Tom Phillips is not the only nor the first to do such a work. According to Wikipedia,

Several contemporary writer/artists have used this form to good effect. Doris Cross appears to have been among the earliest to utilize this technique, beginning in 1965 with her “Dictionary Columns” book art. d.a. levy also worked in this mode at about the same time. Ronald Johnson’s Radi Os is a long poem deconstructed from the text of Milton’s Paradise Lost. Tom Phillips’ A Humument is a major work of book art and found poetry deconstructed from a Victorian novel. Similarly, Jesse Glass’ Mans Wows (1981), is a series of poems and performance pieces mined from John George Hohman’s book of charms and healings Pow Wows, or The Long Lost Friend. Jen Bervin’s Nets is an erasure of Shakespeare’s sonnets. Janet Holmes’s The ms of my kin (2009) erases the poems of Emily Dickinson written in 1861-62, the first few years of the Civil War, to discuss the more contemporary Iraq War.

@shaviro At St Marks bookstore. Realized that I no longer fetishize books as objects in the slightest (which I used to do). Prefer etexts now. (Tweeted August 24th, 2012)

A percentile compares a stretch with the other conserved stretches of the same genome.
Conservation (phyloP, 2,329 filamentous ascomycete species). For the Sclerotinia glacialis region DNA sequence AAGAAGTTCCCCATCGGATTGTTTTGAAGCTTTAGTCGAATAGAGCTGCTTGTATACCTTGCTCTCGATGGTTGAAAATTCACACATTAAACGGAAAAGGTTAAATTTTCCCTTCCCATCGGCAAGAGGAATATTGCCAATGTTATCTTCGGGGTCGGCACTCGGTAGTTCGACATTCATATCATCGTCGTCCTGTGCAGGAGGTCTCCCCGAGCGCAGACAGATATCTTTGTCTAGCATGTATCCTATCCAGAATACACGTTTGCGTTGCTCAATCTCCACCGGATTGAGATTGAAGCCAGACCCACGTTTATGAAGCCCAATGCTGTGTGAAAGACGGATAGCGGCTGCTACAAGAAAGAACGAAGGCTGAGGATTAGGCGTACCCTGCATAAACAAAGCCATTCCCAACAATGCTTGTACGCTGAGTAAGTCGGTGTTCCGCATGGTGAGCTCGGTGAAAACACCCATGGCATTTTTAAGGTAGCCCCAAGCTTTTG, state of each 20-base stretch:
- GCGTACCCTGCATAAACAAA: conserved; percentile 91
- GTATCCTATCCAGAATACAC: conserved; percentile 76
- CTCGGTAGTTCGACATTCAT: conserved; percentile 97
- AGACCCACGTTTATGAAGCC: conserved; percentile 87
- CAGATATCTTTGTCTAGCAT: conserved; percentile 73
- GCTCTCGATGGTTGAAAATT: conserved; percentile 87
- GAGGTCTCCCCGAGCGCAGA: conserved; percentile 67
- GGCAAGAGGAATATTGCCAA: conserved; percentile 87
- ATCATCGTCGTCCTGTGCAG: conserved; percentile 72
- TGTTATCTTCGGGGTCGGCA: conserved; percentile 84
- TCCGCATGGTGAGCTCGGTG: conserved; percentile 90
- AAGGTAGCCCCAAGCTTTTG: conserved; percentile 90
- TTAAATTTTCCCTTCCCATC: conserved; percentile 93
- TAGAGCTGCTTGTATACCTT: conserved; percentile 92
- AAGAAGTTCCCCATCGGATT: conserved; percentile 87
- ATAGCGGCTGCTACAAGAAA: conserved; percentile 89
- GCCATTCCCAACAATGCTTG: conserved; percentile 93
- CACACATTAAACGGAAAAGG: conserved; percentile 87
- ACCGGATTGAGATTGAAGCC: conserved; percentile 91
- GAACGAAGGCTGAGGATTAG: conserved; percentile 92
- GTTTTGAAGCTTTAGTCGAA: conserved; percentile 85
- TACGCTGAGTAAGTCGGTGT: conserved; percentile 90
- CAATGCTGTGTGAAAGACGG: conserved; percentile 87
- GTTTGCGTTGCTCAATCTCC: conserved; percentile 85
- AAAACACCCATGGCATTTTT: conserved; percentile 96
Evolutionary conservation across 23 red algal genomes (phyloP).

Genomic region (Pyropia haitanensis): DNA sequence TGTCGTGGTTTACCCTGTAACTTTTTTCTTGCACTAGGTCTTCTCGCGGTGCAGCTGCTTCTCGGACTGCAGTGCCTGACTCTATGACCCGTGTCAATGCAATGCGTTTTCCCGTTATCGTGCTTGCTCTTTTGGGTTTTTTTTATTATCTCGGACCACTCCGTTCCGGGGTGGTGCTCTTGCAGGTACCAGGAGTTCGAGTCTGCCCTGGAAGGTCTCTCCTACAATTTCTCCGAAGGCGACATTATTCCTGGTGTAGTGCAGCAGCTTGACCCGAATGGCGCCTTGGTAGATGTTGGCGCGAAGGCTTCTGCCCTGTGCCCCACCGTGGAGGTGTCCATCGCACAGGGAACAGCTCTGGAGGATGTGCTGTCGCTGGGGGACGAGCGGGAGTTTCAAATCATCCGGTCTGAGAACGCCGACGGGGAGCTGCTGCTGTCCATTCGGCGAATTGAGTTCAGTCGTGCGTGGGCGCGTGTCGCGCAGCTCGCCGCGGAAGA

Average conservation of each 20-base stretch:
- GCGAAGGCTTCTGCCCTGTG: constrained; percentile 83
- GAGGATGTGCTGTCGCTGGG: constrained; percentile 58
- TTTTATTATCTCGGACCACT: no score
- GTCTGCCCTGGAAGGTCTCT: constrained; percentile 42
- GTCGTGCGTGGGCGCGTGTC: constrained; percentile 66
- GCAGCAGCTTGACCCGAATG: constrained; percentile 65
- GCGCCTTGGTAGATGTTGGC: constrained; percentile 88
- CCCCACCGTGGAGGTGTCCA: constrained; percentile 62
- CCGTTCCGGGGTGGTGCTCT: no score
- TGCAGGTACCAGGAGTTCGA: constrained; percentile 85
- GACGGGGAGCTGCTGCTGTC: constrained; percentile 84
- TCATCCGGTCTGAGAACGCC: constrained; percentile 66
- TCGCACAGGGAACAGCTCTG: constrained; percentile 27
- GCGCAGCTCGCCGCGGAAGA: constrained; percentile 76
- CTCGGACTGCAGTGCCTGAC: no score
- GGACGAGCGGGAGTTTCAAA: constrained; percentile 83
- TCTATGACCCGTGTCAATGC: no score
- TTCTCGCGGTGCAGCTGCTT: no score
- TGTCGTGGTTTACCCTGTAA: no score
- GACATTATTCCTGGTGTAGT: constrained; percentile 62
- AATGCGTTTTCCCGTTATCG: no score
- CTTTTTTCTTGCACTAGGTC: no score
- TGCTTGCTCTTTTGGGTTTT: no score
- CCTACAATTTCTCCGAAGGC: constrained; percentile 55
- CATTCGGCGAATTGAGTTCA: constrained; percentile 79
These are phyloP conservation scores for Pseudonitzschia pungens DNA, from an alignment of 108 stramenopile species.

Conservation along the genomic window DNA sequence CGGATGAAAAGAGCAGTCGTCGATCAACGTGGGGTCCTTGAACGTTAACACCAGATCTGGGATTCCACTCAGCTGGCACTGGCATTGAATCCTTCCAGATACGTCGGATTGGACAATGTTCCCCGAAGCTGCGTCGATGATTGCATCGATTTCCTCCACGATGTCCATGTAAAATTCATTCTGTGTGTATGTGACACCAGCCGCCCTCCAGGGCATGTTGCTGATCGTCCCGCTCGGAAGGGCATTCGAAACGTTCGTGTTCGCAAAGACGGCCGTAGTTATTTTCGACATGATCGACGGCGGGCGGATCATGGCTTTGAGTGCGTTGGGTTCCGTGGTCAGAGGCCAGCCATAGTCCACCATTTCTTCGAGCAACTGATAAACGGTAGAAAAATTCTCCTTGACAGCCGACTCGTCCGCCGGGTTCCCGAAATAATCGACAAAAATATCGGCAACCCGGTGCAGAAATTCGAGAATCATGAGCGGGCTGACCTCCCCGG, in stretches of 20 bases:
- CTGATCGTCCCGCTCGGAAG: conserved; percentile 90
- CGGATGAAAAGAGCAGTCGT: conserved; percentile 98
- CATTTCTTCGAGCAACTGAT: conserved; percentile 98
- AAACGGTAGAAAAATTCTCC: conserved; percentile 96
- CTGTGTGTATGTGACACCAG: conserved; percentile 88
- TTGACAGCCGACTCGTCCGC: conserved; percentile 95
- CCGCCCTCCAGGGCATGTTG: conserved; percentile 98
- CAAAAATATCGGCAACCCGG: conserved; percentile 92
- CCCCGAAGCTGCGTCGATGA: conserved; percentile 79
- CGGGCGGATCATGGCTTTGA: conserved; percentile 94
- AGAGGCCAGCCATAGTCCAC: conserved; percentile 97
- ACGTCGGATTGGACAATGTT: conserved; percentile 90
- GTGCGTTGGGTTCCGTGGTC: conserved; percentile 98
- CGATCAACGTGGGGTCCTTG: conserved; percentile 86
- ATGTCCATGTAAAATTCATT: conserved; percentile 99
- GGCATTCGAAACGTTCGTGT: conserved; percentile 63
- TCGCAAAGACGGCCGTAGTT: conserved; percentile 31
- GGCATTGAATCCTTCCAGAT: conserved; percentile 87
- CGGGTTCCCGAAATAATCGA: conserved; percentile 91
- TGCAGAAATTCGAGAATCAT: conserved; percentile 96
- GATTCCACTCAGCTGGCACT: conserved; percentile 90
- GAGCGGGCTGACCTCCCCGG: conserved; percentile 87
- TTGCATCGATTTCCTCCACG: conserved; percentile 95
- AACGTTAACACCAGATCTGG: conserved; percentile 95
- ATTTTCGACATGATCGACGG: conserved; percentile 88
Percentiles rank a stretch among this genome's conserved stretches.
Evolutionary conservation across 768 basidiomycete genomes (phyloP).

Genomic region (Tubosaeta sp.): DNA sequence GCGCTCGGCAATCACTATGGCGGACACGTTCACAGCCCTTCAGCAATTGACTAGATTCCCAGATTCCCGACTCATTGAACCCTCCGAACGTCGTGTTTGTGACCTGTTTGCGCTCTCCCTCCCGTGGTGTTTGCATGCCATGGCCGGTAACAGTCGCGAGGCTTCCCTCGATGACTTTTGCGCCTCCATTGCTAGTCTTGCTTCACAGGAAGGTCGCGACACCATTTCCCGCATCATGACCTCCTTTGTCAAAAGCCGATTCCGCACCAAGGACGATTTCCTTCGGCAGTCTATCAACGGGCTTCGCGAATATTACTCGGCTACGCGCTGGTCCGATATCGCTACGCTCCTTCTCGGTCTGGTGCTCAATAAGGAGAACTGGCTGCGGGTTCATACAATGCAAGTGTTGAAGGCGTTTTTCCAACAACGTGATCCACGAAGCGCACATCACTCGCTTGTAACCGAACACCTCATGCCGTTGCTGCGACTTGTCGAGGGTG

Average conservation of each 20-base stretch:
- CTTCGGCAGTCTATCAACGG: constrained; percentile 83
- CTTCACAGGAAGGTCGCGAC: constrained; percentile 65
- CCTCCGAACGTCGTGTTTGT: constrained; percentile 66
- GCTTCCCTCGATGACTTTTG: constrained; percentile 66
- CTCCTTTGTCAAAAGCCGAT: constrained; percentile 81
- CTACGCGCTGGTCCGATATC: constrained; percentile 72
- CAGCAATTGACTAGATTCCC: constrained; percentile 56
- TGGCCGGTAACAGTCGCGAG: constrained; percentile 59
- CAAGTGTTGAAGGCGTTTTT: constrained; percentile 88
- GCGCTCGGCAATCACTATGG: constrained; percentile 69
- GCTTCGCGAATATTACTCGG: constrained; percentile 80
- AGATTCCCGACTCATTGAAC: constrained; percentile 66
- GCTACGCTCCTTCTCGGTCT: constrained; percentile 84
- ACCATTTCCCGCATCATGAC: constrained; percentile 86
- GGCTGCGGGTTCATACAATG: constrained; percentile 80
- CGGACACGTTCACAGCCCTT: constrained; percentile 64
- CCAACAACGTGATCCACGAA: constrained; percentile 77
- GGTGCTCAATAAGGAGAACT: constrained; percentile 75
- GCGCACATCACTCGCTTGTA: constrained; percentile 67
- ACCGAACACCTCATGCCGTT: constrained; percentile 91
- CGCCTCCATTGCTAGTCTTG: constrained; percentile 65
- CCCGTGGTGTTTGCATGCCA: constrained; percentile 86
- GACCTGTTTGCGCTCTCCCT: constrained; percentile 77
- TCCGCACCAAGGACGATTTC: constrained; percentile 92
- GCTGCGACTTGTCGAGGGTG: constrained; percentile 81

The move to digital texts, which is gaining more and more zeal by the day, has put the not only the fetishization of books as objects in jeopardy but also seemingly the want or need for them at all. It’s not that repurposed books are a last-gasp marketing ploy by the publishing industry—like pretty CD packages with bonus DVDs or 3D movies are—but that there is a reason to fetishize them. As Jonathan Safran Foer (see below) put it, “When a book remembers, we remember. It reminds you that you have a body. So many of the things we may think of as burdensome are actually the things that make us more human.”

Books are only metaphors of the body. — Michel de Certeau

With that said, Austin Kleon stole like an artist and created a best-seller using only markers and copies of The New York Times. His Newspaper Blackout (Harper Perennial, 2010) takes Tom Phillips’ methodology to its basic tenet: poetry as erasure.

“How to Learn About Girls” from Newspaper Blackout.

Taking a step up instead of down, Jonathan Safran Foer opted for literal subtraction, creating a textual sculpture. Foer treated his favorite novel, The Street of Crocodiles by Bruno Schulz (Penguin, 1963), by cutting out words, creating Tree of Codes (Visual Editions, 2010).

The book as conceptual art: Jonathan Safran Foer’s Tree of Codes.